Friday, 30 September 2011

When consent of the governed cannot exist

The very basis of democracy is that the government is by the people, for the people, of the people. The government is supposed to act in the name of the people, with their consent - that's what the whole voting process is about. When a significant enough portion of the population votes for a party, it indicates that they approve of their policies.

But for this relationship to have any real meaning, the people must know what the government is doing. Not necessarily detailed information that is highly sensitive, but at least an overall idea - they should know what those secret parts of the government are doing, in general. A government that deliberately hides its actions from the voters cannot have consent, because the voters do not have the knowledge required to form consent.

Which is a problem for National. They have just - finally - admitted that the SAS are in a combat role in Afghanistan, which I suspect quite a lot of people were pretty sure of anyway (I was). But we weren't told. Instead we were fed the lie that they were "mentoring" and "giving aid". In the meantime, there are families in New Zealand who've had members in combat situations while the government lied about it, and presumably the SAS were not allowed to admit this.

And of course, they're still hiding the ACTA and TPPA negotiations. The only information we have on either of these treaties has been leaked, not released officially, and all of it looks bad for us. Yet, if the government signs these treaties (and they look set to sign ACTA this weekend), we will be contractually obliged to follow them, severely limiting the laws we can set in several different areas - for example, one provision that has been partially revealed could well prevent us from enacting laws to protect against the evergreening of medical patents (such as those in India).

America is a bully when it comes to copyrights. It is utterly ridiculous that an easy way to guess whether a book or movie is in copyright is to check whether it came out before Walt Disney's work, yet media corporations like Disney are essentially setting copyright laws for much of the world because of the broken political system in the US and the sycopancy of other governments.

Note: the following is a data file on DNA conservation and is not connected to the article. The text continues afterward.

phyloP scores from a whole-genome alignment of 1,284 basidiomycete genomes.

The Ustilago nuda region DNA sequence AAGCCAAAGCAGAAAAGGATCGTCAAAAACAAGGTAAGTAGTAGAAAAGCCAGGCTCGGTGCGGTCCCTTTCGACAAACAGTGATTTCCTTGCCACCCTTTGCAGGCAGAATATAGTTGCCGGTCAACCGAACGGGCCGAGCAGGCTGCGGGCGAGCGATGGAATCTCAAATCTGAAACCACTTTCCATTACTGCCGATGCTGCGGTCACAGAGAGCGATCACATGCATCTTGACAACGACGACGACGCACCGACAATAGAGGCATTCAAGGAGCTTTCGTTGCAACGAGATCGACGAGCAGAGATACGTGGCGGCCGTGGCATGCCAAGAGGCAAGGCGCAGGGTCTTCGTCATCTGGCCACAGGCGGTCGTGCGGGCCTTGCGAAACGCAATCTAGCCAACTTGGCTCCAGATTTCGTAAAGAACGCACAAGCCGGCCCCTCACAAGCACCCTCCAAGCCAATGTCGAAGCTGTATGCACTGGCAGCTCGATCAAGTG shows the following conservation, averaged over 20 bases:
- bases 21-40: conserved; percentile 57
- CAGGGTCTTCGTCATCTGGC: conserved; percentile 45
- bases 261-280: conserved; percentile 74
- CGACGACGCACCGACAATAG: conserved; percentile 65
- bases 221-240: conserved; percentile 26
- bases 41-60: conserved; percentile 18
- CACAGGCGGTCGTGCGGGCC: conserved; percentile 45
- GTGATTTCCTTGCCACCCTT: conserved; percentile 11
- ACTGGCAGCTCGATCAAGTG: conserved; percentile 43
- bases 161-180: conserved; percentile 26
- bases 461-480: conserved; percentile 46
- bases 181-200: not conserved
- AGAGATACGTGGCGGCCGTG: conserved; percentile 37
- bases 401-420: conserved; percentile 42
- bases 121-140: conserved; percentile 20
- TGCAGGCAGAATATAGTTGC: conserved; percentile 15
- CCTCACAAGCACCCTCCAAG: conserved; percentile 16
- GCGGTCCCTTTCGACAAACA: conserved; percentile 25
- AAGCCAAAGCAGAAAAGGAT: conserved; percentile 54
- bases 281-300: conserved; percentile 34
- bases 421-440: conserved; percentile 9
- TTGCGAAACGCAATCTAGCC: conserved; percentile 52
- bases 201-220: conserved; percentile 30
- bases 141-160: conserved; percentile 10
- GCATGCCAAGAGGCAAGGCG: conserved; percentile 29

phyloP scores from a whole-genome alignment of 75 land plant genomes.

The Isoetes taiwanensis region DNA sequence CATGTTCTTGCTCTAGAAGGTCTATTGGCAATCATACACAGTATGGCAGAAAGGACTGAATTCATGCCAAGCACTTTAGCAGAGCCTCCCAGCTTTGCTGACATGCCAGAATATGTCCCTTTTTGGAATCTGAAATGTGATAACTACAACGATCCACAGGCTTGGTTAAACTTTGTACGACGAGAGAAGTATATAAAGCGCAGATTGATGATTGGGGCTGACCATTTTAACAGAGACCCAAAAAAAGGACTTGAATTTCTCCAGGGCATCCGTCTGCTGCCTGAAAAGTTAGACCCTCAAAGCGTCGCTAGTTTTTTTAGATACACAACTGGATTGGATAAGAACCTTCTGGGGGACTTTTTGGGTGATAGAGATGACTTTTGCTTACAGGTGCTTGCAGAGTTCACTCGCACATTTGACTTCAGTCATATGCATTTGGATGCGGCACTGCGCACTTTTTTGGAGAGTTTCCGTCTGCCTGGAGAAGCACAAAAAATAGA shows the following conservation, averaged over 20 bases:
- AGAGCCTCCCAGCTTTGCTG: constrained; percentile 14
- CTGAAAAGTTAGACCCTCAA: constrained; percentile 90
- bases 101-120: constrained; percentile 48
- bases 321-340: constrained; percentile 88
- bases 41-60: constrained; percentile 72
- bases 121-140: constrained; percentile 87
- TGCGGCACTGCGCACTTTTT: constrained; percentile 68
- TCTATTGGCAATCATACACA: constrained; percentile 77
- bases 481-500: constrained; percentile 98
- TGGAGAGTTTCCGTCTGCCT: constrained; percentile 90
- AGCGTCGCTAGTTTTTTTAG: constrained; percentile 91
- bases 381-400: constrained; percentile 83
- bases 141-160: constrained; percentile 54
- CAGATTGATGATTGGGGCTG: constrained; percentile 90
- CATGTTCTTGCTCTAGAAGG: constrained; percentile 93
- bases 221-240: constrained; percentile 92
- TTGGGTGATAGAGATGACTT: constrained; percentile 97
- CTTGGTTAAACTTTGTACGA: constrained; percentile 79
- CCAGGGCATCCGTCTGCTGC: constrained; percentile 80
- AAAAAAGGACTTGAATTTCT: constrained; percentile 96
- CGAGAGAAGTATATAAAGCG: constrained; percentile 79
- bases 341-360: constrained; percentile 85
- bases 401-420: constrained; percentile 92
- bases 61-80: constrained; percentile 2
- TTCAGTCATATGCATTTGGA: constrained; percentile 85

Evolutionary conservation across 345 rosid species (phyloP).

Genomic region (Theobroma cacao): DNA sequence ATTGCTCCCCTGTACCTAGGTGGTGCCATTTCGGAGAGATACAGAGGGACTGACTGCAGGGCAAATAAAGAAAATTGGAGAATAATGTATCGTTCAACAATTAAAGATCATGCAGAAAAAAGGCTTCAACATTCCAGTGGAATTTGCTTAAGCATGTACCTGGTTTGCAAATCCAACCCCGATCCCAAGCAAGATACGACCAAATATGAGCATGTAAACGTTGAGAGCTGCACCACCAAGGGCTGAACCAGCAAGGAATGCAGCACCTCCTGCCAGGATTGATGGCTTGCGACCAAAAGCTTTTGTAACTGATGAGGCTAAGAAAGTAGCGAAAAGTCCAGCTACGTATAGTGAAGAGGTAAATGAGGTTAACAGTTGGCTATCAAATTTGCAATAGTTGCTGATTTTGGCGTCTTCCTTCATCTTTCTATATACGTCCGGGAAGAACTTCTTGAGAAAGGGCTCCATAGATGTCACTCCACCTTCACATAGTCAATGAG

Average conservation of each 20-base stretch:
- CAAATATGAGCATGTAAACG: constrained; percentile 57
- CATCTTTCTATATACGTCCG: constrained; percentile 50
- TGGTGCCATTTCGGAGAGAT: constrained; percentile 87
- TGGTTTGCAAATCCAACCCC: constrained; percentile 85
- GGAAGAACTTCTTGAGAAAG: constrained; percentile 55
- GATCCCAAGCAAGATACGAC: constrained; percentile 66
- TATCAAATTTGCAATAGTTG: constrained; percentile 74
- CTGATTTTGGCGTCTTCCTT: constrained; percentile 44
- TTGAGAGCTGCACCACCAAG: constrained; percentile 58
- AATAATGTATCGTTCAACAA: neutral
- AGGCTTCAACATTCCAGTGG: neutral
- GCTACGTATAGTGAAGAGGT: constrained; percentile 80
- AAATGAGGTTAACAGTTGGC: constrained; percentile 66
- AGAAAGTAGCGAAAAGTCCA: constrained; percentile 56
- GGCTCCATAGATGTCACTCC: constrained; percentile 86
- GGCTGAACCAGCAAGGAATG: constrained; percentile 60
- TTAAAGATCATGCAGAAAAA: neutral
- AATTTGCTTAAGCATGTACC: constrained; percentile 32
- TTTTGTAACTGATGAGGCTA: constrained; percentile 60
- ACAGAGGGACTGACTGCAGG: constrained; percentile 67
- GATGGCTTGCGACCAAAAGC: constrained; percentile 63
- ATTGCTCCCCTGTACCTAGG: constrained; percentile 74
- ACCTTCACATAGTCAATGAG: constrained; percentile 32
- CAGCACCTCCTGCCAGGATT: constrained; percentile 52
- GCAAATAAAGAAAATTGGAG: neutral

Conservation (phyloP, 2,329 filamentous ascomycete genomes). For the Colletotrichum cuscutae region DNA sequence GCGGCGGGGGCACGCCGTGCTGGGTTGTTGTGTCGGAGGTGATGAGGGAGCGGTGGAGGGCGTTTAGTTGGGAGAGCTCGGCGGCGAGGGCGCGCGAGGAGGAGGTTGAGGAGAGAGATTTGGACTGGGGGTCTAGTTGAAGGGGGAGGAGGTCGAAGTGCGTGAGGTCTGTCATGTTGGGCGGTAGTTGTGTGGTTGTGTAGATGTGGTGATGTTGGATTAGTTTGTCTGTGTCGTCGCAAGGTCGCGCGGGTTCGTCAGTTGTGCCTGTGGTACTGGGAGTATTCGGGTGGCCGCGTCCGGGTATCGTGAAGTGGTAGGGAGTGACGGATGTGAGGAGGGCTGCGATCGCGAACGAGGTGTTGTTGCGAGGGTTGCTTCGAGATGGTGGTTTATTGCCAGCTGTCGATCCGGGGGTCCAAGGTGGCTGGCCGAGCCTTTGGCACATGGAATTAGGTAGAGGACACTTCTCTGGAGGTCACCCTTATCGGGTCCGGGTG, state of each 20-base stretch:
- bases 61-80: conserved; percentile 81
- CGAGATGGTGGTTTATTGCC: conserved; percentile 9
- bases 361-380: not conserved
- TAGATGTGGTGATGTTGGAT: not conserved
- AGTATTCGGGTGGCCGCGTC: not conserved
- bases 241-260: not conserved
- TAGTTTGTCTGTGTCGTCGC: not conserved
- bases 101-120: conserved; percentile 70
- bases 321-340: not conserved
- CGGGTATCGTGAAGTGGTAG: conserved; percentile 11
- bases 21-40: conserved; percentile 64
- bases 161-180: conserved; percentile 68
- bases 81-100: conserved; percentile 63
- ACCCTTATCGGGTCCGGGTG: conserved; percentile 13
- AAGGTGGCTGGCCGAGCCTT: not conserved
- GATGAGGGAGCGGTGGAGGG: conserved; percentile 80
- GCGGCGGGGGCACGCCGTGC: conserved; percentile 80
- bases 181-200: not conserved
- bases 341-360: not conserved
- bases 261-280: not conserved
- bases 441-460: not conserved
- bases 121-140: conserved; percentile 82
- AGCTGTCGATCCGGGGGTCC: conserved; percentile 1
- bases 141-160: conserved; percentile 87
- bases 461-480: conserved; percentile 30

America is a bully when it comes to medicine, too. It's a huge industry over there, with drug companies and insurance providers essentially running the entire show, and the fact that medicines can be bought here for far cheaper than they can in the US upsets them terribly. That's possible because we have Pharmac which can negotiate a decent deal for us, so they'd love for National to agree to anything that would weaken Pharmac's position - another thing rumoured to play a big part in TPPA.

And especially, America is a bully in the Middle East. At this point there are no good guys in this conflict - every side is supporting or has supported or will support at least one dictatorial regime willing to inflict horrors on its people for militarial or financial gain. We should absolutely not be encouraging it, let alone participating, yet National has put us in that situation and refuses to bring us back out of it. To suggest that it would be dishonorable to withdraw is utterly ludicrous and downright offensive. If they had any respect for the dead they would bring the still living home.

If we lived in a fair world, more voters would take National's admission of the true nature of the SAS' mission, as well as the credit rating downgrade we've just received, as reason to not re-elect them. Not that Labour is the best alternative, having just caved on the video surveillance bill, but three more years of National will only increase the death toll - not just for our soldiers, but for those driven into poverty by their failed economic policies.

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